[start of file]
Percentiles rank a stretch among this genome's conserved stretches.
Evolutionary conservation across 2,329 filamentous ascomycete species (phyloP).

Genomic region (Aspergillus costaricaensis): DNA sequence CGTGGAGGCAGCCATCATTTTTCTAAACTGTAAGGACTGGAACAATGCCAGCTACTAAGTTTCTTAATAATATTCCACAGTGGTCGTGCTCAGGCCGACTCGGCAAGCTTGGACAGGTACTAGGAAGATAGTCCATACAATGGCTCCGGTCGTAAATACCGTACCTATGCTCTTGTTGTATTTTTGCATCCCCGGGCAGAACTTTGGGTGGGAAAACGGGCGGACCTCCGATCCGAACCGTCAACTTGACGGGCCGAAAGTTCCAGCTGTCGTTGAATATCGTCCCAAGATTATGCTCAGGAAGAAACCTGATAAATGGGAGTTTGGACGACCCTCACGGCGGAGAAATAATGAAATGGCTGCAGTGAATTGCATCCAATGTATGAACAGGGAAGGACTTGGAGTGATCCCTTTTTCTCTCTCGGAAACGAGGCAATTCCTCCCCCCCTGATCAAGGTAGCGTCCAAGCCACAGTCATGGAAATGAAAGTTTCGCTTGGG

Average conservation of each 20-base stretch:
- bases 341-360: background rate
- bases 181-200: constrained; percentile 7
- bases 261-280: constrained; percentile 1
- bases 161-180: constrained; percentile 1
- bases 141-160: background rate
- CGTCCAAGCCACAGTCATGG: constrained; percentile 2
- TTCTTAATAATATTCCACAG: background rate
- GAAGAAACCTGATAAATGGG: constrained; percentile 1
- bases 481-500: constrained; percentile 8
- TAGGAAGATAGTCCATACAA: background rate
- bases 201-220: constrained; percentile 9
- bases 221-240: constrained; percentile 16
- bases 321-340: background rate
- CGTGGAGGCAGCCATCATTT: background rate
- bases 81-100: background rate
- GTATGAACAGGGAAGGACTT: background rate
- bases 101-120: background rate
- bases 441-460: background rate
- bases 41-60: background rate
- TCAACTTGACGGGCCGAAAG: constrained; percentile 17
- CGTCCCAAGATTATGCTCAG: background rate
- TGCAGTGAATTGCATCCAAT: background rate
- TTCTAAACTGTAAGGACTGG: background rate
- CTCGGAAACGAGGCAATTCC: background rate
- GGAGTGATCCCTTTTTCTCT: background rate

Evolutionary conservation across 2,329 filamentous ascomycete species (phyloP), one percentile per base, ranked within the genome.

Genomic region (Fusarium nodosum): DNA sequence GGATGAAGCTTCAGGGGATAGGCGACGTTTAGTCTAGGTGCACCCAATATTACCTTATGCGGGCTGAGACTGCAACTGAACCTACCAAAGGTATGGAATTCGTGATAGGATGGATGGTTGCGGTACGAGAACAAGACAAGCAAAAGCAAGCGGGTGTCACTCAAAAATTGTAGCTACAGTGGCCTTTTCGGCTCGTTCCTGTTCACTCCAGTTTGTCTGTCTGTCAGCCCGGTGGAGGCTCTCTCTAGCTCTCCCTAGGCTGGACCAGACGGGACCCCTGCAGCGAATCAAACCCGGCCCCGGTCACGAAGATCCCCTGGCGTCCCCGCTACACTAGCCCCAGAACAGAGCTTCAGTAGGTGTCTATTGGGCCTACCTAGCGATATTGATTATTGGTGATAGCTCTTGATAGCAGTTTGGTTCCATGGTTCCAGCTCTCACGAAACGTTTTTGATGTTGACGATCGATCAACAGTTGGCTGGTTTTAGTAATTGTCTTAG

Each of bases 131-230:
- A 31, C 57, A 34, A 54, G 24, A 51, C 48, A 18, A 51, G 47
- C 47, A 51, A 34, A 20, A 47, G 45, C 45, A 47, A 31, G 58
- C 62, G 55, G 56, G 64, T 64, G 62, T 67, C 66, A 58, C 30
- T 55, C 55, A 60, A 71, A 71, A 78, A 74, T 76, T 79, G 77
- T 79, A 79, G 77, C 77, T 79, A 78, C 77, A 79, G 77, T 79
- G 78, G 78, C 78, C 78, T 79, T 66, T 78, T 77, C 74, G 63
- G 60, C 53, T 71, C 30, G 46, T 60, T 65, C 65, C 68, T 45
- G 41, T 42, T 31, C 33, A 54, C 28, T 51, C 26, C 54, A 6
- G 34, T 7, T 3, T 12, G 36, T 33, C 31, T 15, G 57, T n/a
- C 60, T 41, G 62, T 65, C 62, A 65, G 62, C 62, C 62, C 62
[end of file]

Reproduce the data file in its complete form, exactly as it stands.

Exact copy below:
Percentiles rank a stretch among this genome's conserved stretches.
Evolutionary conservation across 2,329 filamentous ascomycete species (phyloP).

Genomic region (Aspergillus costaricaensis): DNA sequence CGTGGAGGCAGCCATCATTTTTCTAAACTGTAAGGACTGGAACAATGCCAGCTACTAAGTTTCTTAATAATATTCCACAGTGGTCGTGCTCAGGCCGACTCGGCAAGCTTGGACAGGTACTAGGAAGATAGTCCATACAATGGCTCCGGTCGTAAATACCGTACCTATGCTCTTGTTGTATTTTTGCATCCCCGGGCAGAACTTTGGGTGGGAAAACGGGCGGACCTCCGATCCGAACCGTCAACTTGACGGGCCGAAAGTTCCAGCTGTCGTTGAATATCGTCCCAAGATTATGCTCAGGAAGAAACCTGATAAATGGGAGTTTGGACGACCCTCACGGCGGAGAAATAATGAAATGGCTGCAGTGAATTGCATCCAATGTATGAACAGGGAAGGACTTGGAGTGATCCCTTTTTCTCTCTCGGAAACGAGGCAATTCCTCCCCCCCTGATCAAGGTAGCGTCCAAGCCACAGTCATGGAAATGAAAGTTTCGCTTGGG

Average conservation of each 20-base stretch:
- bases 341-360: background rate
- bases 181-200: constrained; percentile 7
- bases 261-280: constrained; percentile 1
- bases 161-180: constrained; percentile 1
- bases 141-160: background rate
- CGTCCAAGCCACAGTCATGG: constrained; percentile 2
- TTCTTAATAATATTCCACAG: background rate
- GAAGAAACCTGATAAATGGG: constrained; percentile 1
- bases 481-500: constrained; percentile 8
- TAGGAAGATAGTCCATACAA: background rate
- bases 201-220: constrained; percentile 9
- bases 221-240: constrained; percentile 16
- bases 321-340: background rate
- CGTGGAGGCAGCCATCATTT: background rate
- bases 81-100: background rate
- GTATGAACAGGGAAGGACTT: background rate
- bases 101-120: background rate
- bases 441-460: background rate
- bases 41-60: background rate
- TCAACTTGACGGGCCGAAAG: constrained; percentile 17
- CGTCCCAAGATTATGCTCAG: background rate
- TGCAGTGAATTGCATCCAAT: background rate
- TTCTAAACTGTAAGGACTGG: background rate
- CTCGGAAACGAGGCAATTCC: background rate
- GGAGTGATCCCTTTTTCTCT: background rate

Evolutionary conservation across 2,329 filamentous ascomycete species (phyloP), one percentile per base, ranked within the genome.

Genomic region (Fusarium nodosum): DNA sequence GGATGAAGCTTCAGGGGATAGGCGACGTTTAGTCTAGGTGCACCCAATATTACCTTATGCGGGCTGAGACTGCAACTGAACCTACCAAAGGTATGGAATTCGTGATAGGATGGATGGTTGCGGTACGAGAACAAGACAAGCAAAAGCAAGCGGGTGTCACTCAAAAATTGTAGCTACAGTGGCCTTTTCGGCTCGTTCCTGTTCACTCCAGTTTGTCTGTCTGTCAGCCCGGTGGAGGCTCTCTCTAGCTCTCCCTAGGCTGGACCAGACGGGACCCCTGCAGCGAATCAAACCCGGCCCCGGTCACGAAGATCCCCTGGCGTCCCCGCTACACTAGCCCCAGAACAGAGCTTCAGTAGGTGTCTATTGGGCCTACCTAGCGATATTGATTATTGGTGATAGCTCTTGATAGCAGTTTGGTTCCATGGTTCCAGCTCTCACGAAACGTTTTTGATGTTGACGATCGATCAACAGTTGGCTGGTTTTAGTAATTGTCTTAG

Each of bases 131-230:
- A 31, C 57, A 34, A 54, G 24, A 51, C 48, A 18, A 51, G 47
- C 47, A 51, A 34, A 20, A 47, G 45, C 45, A 47, A 31, G 58
- C 62, G 55, G 56, G 64, T 64, G 62, T 67, C 66, A 58, C 30
- T 55, C 55, A 60, A 71, A 71, A 78, A 74, T 76, T 79, G 77
- T 79, A 79, G 77, C 77, T 79, A 78, C 77, A 79, G 77, T 79
- G 78, G 78, C 78, C 78, T 79, T 66, T 78, T 77, C 74, G 63
- G 60, C 53, T 71, C 30, G 46, T 60, T 65, C 65, C 68, T 45
- G 41, T 42, T 31, C 33, A 54, C 28, T 51, C 26, C 54, A 6
- G 34, T 7, T 3, T 12, G 36, T 33, C 31, T 15, G 57, T n/a
- C 60, T 41, G 62, T 65, C 62, A 65, G 62, C 62, C 62, C 62